Going green
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European countries have been enforcing strict emissions regulations since 2014. For example, in July, Parisians banned driving vehicles made before 1997; other European cities are taking similarly hardline approaches to regulate pollution related emissions. What about the United States? Can you imagine Parisian laws enforced in the much more polluted city of Los Angeles? I didn’t think so.

According to Calestous Juma, a Harvard professor, technology ever advances, and consistently leaves policymakers scratching their heads, powerless to provide meaningful guidance to the rest of the citizens. As a result, they must listen to those in the sciences to take direction on how to best lead with new technologies.

In his interview with The Washington Post, Jima remarked:

Most governments don’t appreciate that technologies advance in an exponential way, resulting in policymakers who are constantly surprised by new innovations and often fail to regulate them successfully… To combat that mindset, governments at the federal, state and local level need to lean on the expertise of advisers with deep knowledge of science and technology.

Juma identified in his book, “Innovations and Its Enemies” three key sources of opposition to innovation: those with commercial interests in existing products, those who identify with existing products and those who might lose power as a result of change.

In the case of electric cars, oil companies are the ones who would be at a loss. A decrease in fuel based cars would bring with it a reduction in fuel sales. Fewer barrels of oil sold entails a significantly lower profit and fewer subsidies for oil companies, something no one at Enron would be happy about.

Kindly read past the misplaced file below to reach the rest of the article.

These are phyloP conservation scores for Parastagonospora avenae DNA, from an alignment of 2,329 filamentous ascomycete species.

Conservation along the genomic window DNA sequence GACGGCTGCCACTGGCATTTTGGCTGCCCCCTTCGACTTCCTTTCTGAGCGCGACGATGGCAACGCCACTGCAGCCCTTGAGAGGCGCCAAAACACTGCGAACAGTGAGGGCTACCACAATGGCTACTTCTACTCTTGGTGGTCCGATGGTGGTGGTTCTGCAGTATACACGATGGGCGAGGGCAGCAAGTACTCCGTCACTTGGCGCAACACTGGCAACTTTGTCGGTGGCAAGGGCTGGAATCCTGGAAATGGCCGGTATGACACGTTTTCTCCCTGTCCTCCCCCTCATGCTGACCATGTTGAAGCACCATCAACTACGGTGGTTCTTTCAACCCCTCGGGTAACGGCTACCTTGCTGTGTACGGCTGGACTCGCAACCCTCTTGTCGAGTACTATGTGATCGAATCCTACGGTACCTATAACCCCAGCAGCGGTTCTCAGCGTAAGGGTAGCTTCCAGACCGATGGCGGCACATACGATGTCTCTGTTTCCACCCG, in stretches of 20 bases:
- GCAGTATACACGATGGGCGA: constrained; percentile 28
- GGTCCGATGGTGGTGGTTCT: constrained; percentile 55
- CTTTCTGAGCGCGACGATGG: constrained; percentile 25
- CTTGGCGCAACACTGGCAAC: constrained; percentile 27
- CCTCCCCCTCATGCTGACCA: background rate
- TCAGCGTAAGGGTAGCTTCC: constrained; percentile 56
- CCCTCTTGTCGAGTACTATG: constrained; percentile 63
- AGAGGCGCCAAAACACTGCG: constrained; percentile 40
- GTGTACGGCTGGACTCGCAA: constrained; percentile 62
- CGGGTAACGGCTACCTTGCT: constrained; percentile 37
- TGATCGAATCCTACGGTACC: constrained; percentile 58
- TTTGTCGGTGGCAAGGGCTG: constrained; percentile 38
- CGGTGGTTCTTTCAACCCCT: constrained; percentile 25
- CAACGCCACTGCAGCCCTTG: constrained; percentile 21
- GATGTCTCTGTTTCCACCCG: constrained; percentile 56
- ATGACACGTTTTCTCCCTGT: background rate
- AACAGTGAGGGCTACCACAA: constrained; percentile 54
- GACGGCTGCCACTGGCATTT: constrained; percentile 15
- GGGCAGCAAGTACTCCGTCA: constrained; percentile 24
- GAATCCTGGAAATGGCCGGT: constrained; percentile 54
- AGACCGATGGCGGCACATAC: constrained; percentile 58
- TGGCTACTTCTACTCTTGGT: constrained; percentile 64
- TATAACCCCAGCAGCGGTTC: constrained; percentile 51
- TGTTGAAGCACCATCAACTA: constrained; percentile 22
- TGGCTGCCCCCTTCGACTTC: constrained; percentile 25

And so far, the oil industry isn’t worried. According to Green Cars Reports, last year, plug-in cars represented slightly less than a paltry 1% of total U.S. sales of about 16.5 million light-duty vehicles. However, considering steady decline of the cost of the lithium-ion cell technology, it is possible that electric cars sales could increase to as much as 20% in 2025.

Yet on the other hand, numerous hurdles to achieving major increases in electric car sales remain. Not only are car manufacturers and dealers reluctant to educate buyers on how plugging in a car is cheaper per mile, but drivers themselves fear their electric car’s battery running out of power before reaching their destinations, partially due to a limited availability of charging stations.

Even though electric cars offer more environmentally friendly improvements and are overall cheaper per mile than filling up the tank with gasoline, the idea of green technology in vehicles hasn't been widely adopted by drivers. The fact that 4 out of 10 Fords that were sold in Los Angeles last year were hybrids is a trend in the right direction, but does not necessarily illustrate purely environmentally driven motives. The hope that U.S. government officials and the American public will care enough about greenhouse emissions to make the switch to green technology is naïve. As important as the environment is to many car buyers, issues of practicality tend to be more pressing to most people. What will sway the average car buyer’s decision as much as the cost of the vehicle is how much money will be saved at the gas pump and how easy it is to charge the plug-in.

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